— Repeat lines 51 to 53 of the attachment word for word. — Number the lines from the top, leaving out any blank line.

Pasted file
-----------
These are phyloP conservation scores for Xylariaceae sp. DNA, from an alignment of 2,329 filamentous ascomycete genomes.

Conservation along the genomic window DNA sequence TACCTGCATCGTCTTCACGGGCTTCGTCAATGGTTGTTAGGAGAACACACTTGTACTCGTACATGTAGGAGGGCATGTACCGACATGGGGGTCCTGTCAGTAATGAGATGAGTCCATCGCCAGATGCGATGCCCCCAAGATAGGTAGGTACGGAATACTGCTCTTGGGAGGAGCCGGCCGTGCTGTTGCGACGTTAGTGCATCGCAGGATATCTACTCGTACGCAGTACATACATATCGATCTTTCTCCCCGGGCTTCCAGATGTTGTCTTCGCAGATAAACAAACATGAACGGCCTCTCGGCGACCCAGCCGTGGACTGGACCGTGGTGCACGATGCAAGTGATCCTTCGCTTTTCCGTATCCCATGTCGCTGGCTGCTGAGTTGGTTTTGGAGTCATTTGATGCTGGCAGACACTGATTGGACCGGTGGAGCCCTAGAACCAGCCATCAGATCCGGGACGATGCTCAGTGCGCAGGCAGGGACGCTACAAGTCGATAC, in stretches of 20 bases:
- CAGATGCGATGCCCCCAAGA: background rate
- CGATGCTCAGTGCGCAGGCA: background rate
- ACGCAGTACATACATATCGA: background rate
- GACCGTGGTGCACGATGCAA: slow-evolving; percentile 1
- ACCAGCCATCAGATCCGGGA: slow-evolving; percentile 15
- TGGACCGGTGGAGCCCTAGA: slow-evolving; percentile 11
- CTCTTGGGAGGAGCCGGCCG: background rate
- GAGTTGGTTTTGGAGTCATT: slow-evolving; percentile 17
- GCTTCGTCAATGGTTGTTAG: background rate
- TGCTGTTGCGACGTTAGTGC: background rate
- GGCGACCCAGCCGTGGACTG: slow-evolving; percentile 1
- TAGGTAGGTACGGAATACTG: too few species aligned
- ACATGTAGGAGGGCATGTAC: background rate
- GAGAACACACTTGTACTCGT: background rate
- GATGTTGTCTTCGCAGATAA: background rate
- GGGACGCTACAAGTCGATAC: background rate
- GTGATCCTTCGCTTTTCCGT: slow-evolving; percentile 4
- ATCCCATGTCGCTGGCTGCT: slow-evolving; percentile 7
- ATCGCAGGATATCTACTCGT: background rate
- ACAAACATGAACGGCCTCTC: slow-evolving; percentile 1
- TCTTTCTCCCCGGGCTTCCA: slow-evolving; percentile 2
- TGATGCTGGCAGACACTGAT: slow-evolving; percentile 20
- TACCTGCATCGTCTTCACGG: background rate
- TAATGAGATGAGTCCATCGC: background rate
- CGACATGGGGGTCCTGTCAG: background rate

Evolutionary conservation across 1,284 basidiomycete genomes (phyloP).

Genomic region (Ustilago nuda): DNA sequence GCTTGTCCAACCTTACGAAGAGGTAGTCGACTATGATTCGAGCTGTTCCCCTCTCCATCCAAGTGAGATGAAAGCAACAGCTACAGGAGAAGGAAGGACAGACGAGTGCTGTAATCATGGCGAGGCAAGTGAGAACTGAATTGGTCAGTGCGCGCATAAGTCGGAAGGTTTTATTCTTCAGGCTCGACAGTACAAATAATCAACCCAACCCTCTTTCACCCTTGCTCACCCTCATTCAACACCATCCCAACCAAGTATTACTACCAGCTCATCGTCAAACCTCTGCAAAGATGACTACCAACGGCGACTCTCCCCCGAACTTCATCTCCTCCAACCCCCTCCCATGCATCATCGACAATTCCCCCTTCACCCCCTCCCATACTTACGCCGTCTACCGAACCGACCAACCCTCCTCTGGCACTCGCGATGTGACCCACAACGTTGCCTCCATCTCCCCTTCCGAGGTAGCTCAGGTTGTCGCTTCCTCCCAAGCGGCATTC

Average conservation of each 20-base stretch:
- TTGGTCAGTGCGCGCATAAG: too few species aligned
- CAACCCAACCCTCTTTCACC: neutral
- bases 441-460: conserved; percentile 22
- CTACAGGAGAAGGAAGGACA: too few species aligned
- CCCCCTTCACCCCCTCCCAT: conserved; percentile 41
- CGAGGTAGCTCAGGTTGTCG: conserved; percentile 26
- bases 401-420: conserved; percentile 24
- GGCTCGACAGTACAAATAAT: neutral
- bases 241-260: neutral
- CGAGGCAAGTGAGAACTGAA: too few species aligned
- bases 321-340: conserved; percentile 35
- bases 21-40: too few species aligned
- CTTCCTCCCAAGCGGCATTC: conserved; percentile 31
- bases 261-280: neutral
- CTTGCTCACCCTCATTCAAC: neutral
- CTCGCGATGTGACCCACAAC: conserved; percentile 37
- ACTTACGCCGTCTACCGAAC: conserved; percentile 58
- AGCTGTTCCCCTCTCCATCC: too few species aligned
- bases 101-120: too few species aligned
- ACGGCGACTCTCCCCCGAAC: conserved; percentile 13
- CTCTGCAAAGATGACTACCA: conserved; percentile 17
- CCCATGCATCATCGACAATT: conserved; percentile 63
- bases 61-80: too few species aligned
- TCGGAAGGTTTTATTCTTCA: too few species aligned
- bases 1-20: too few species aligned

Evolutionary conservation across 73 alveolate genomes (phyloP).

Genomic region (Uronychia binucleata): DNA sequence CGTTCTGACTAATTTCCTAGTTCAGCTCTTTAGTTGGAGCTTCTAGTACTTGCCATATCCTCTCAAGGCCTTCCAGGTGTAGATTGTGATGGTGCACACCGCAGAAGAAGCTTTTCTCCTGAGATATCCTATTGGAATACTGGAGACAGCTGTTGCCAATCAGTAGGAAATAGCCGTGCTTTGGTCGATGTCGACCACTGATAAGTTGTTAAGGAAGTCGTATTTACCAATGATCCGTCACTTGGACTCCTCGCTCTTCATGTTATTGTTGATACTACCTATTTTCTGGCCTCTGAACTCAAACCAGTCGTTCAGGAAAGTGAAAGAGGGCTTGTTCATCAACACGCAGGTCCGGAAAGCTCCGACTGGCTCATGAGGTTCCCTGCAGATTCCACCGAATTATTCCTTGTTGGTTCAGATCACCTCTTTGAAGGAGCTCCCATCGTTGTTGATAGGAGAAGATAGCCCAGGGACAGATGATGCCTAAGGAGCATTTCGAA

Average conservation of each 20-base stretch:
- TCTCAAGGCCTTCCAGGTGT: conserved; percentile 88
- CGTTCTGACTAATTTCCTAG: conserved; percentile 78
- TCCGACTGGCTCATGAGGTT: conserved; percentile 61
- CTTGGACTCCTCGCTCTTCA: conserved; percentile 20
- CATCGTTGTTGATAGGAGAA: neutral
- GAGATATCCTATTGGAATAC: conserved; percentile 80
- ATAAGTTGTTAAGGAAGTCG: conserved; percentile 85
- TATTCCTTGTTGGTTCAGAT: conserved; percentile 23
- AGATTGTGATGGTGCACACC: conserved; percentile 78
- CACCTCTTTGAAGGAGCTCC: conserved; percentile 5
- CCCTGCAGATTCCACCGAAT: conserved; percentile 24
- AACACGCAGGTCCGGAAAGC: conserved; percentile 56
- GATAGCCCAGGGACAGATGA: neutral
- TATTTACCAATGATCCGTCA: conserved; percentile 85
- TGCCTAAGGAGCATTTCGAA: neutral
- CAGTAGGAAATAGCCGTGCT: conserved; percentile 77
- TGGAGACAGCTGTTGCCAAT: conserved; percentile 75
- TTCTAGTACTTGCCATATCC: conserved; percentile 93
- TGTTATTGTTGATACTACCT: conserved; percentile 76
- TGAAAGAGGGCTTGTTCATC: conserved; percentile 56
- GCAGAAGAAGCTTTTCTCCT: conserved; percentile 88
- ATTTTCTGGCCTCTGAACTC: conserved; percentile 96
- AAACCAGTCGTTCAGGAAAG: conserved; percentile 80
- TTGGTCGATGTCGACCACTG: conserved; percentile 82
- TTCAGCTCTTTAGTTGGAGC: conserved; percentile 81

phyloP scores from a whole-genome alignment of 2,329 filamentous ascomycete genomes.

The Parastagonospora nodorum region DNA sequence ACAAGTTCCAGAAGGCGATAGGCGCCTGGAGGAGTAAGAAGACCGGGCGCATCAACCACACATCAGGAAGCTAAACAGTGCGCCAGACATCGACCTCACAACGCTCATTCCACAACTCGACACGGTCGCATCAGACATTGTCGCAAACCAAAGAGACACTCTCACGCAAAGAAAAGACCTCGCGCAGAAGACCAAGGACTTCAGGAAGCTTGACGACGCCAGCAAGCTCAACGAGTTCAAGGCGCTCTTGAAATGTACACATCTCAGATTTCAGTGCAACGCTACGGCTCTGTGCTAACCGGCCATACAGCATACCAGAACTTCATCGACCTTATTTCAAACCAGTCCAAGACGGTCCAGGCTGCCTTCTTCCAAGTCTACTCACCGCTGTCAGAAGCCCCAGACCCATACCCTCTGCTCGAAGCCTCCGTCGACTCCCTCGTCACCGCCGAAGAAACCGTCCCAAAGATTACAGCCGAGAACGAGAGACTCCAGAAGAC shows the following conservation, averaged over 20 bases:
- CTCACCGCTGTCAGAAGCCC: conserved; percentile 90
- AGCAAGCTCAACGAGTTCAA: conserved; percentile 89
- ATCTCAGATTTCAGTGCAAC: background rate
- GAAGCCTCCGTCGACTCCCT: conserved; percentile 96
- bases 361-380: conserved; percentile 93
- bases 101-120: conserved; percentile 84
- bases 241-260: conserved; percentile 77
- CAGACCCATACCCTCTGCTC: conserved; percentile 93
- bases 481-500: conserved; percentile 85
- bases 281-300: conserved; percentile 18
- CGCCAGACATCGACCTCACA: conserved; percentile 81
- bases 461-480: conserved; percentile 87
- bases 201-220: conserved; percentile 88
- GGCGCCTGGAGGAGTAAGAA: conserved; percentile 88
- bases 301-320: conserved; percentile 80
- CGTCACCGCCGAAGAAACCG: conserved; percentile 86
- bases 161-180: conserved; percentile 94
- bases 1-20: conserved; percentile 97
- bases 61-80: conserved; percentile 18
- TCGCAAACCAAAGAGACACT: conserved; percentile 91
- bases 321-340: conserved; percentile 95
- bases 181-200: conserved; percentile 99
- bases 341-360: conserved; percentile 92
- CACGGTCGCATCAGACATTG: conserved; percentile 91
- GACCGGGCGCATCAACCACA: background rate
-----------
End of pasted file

- CTCTGCAAAGATGACTACCA: conserved; percentile 17
- CCCATGCATCATCGACAATT: conserved; percentile 63
- bases 61-80: too few species aligned